I was a software development intern at nearForm from January to September 2015. During my time at nearForm, I learned some really important life lessons that I’ll never forget.
Where to start? The lessons I learned include the following:
- How to code as part of a large, globally distributed team.
- Coding isn’t all there is to being a good developer. Writing skills are essential. I learned to hone my writing skills to best put them into practice.
- Having a good manager is great. Having the best of managers? Priceless.
- The really important software problems I encounter are sometimes people problems. But that is okay, because to err is human. Good communication skills will resolve these problems for you.
- All of the approaches you can think of to solve a problem might be wrong, and it’s OK to reach out and ask for help.
- Identifying and stating my own weaknesses and making them clear for others is a strength, and usually, people help where they can with those problems.
At nearForm, I realised that culture is a key part of life in any company.
I got to work with a marketing department whose people understand software development. They don’t dismiss developers as background cogs (which can sometimes be the case in other companies). I made a real contribution to the development of an internal tech blogging process.
In terms of software development,
I worked with a diverse, multicultural team who all made me feel that I was more than just a junior developer.
I was a respected team member who could do more than just patch a bug. I was a part of something bigger.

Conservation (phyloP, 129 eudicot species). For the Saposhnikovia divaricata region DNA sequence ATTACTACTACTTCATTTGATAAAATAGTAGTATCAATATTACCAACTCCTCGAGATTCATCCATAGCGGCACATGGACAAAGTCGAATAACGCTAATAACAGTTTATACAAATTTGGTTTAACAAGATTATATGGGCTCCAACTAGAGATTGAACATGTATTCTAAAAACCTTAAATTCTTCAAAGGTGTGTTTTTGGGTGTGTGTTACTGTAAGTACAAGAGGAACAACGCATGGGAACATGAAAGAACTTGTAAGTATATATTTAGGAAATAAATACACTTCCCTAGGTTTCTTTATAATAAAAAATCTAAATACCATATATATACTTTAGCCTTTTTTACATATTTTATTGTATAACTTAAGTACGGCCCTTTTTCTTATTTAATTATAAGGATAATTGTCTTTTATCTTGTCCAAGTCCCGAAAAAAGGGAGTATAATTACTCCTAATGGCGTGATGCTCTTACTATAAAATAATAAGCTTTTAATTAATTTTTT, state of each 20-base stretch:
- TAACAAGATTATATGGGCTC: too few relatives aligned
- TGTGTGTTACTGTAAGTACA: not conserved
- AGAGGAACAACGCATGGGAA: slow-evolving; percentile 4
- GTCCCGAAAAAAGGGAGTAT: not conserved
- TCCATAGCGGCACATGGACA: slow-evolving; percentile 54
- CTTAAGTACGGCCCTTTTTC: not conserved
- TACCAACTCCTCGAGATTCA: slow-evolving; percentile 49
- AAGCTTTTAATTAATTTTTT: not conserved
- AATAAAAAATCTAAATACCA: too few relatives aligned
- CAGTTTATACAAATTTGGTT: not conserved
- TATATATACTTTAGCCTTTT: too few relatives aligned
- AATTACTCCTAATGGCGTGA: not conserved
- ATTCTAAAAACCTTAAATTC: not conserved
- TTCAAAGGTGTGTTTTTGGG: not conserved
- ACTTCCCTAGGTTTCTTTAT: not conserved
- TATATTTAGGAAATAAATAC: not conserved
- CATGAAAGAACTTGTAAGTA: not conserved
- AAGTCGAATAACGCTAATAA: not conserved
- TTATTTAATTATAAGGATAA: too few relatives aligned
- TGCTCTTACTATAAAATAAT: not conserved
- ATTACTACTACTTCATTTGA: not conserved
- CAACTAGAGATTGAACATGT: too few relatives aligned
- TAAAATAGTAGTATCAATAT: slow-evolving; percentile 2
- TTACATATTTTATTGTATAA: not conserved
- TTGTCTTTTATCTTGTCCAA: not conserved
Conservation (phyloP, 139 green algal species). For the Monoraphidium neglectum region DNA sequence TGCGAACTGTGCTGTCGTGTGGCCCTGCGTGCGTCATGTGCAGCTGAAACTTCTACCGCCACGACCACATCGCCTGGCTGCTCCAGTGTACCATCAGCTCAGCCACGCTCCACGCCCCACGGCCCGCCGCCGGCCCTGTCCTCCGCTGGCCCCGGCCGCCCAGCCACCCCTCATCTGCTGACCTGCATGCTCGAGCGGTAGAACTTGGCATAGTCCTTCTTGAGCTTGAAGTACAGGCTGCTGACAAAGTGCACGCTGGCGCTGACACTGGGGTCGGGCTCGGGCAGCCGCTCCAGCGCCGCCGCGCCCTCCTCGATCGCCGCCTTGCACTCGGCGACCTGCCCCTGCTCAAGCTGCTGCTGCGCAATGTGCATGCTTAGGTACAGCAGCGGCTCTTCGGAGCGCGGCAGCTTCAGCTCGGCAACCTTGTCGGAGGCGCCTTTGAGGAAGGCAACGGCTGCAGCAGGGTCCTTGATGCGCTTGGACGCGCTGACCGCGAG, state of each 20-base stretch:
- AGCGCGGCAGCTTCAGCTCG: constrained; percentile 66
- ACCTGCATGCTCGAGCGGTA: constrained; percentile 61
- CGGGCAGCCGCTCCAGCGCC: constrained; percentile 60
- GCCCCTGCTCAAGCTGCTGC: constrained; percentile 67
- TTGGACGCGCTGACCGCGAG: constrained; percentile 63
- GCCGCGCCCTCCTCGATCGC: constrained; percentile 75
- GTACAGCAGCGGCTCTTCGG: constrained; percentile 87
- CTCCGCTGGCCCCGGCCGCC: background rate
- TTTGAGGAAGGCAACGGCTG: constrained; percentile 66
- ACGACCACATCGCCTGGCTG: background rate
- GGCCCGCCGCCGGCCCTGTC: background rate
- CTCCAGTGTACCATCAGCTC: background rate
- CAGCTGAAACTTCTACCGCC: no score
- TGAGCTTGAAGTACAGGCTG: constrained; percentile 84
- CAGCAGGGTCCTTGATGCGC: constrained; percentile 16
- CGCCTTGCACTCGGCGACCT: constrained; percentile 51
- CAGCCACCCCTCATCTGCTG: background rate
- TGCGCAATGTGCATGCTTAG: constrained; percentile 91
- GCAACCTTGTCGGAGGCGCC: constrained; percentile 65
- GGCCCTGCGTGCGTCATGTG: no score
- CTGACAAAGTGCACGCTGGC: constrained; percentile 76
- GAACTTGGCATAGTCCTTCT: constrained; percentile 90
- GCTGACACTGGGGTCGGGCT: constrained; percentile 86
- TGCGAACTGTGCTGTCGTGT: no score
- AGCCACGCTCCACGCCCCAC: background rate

I became attached to nearForm and everyone in it.
Seeing it grow from one room in an office complex to our own dedicated building made me proud. It’s truly humbling to have worked with people who managed to make an intern feel like what he did made a positive impact on the company. I was part of a company that respected me and all I ever saw was a positive culture within all aspects of the company, and for that I was very grateful. Provided that it was positive for the people or culture within the company, breaking the mold was okay.
Getting off the ground
Before I started my internship, I asked to work with some native Node.js modules. When I arrived into the office on that first Monday morning, I was introduced to Damian Beresford, one of the delivery architects in nearForm. Damian was to be my instructor, and he had an idea for a project which was the perfect fit for what I wanted to work on. Under his guidance, I implemented LTTng support in Node.js.
Next, I worked on open source libraries for instrumenting Node.js code.
Getting to work on these open source projects was really cool and fun, and I got to give back while doing it. I loved getting that chance to help others like they helped me.
Damian delivered a talk at the Node.js Dublin meetup in March 2015 on tracing in Node.js and tracing in general. He got me to demo my work at the meetup and it got a good reaction from the audience. I built a web app for running on a local machine to control tracing sessions, which was a much-needed tool. I was involved with the io.js tracing working group on GitHub and I got to help with adding tracing features to Node.js. I thrived with that level of responsibility.